Shannon McCarty was at a Mary Kay party when she learned she was not using the right products on her face. In Chicken Soup for the Soul: Parenthood, read what Shannon discovers about what the actual cost of putting on a pretty face means in her life.

Written by Shannon McCarty, published in In Chicken Soup for the Soul: Parenthood.

Accept everything about yourself — I mean everything.
You are you and that is the beginning and the end —
no apologies, no regrets.
—Clark Moustakas

"And what is your skin care regimen?" my sister-in-law asks me at the Mary Kay party. My sister-in-law has just become a consultant, joining the ranks of my other stay-at-home mom friends who have started home businesses selling products such as Pampered Chef and Discovery Toys.

"Um, well, the kids have this great new soap that foams when it dispenses," I start.

"No," she laughs, "what products do you use on your face for cleansing and moisturizing?"

It's not that I'm opposed to spending 20 minutes a day cleaning my face; it's just that I can't see where I can fit it into the schedule with the kids.

"Like I said," I continue, a little annoyed, "the new foaming soap with the monkeys on the front does quite nicely for my skin care."

"Oh, honey," she says. "You do need help. First you must start with a clarifying agent." She starts a long speech about the 10 steps of facial awareness. It's not that I'm opposed to spending 20 minutes a day cleaning my face; it's just that I can't see where I can fit it into the schedule with the kids. I decide to keep my mind open.

By the end of the party, I am equipped with facial cleanser, moisturizer, clarifier, lipstick, lip liner, lipgloss, foundation, concealer, two kinds of blush, four colors of eyeshadow, as well as a host of other products. All for $250, with a promise to make me a new woman. I feel great. I can't wait to start my new life the next day.

I wake up early to spend a little extra time using my new products. I'm not even through with the seventh cleaning step when my 4-year-old groggily appears downstairs. "Bunny milk," he mumbles. "Teletubbies." I turn on the television for him, get the requested milk and continue to step eight.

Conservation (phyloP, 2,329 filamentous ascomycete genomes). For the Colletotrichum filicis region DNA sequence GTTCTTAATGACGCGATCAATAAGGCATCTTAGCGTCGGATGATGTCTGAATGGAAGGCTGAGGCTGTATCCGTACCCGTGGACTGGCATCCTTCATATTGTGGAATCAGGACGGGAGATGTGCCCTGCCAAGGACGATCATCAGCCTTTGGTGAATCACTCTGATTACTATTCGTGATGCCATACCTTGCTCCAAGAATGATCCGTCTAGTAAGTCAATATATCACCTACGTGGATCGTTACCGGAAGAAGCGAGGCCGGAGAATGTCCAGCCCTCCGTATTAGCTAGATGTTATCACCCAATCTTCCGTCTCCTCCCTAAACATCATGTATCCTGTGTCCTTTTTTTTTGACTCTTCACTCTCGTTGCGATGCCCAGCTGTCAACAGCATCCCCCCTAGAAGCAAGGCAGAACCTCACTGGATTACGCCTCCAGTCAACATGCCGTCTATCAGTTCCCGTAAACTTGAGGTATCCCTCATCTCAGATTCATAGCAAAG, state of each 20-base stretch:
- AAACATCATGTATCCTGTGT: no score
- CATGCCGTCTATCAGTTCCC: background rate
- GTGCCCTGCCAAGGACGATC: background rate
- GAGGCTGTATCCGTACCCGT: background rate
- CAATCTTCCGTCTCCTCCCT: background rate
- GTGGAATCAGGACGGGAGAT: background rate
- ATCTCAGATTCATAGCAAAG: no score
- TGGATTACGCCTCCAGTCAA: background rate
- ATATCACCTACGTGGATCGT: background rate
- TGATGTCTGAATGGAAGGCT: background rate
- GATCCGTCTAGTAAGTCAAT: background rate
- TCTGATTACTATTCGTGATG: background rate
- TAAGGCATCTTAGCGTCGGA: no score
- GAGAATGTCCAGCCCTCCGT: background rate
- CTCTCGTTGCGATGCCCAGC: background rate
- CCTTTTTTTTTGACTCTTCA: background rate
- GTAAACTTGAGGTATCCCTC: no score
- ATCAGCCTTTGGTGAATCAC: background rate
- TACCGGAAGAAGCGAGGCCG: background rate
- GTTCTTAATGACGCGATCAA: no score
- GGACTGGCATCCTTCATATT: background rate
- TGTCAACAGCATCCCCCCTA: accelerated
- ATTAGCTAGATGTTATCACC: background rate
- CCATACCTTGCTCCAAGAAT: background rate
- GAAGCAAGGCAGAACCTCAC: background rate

woman applying makeup

I am proudly applying my new Pink Pout lip color when my 3-year-old daughter joins him. "Your lips funny Mommy," she says, and before I can move she swipes a hand over my mouth, smearing my Pink Pout all over my freshly applied foundation and two layers of blush.

"Dammit," I say under my breath. "Back to step one." Undeterred, I get her settled in front of the video and begin the process of putting together the new me.

It isn't five minutes later and both kids are in the bathroom with me. "Are these toys?" my son asks, climbing on the vanity, sending my applicators all over the floor.

"No, they are for Mommy," I say. "It's makeup."

"Put it on me!" my daughter shouts.

"No, this is special for Mommy." They both start whining and crying at the same time. I cave. "OK, just a little." My daughter grabs the lipstick, opens it and smashes it on her eyebrow, completely breaking it off. My son turns the 50-dollar moisturizer over and spills half of it in the sink.

I lose it. "OUT! OUT!" I scream. My husband comes in. I mutter, "At this moment I am a danger to myself and to others. I need to be left alone in this bathroom for 15 minutes." Knowing that look in my eyes, he backs out with the children, careful not to make any sudden movements. I'm alone, minus a few products, but I have enough to regroup and start over; the monkey soap sits in the corner of the vanity, mocking me.

Thirty minutes later, I emerge from the bathroom. "Wow!" my husband says. "Is that all the Mary Kay stuff you got at the party last night?"

Soon it becomes clear that the emotional price of wearing Pink Pout and four types of eye makeup is too high.

"Yep," I say proudly. "I am a new woman."

"How much did all that stuff cost?" he asks, trying to sound nonchalant.

I give my usual answer. "Twenty-five dollars."

My beauty is wasted that day since we never leave the house. Soon it becomes clear that the emotional price of wearing Pink Pout and four types of eye makeup is too high.

I'm back to the monkey soap now, and life is easier, but every now and then, I don a Pink Pout face just to see the jealous looks of other women marveling at my perfection. My husband says they are staring and I need to "tone it down a bit," but I know they are marveling. Women can tell these things.

*****

No matter what products she used, Shannon realized that a pretty face wasn't worth the emotional stress of having it on while being a mom and wife. Do you have your own version of monkey soap? Pick up a copy of Chicken Soup for the Soul: Parenthood for other mommy moments.

Reprinted with permission from Chicken Soup for the Soul Publishing, LLC © 2013. In order to protect the rights of the copyright holder, no portion of this publication may be reproduced without prior written consent. All rights reserved.

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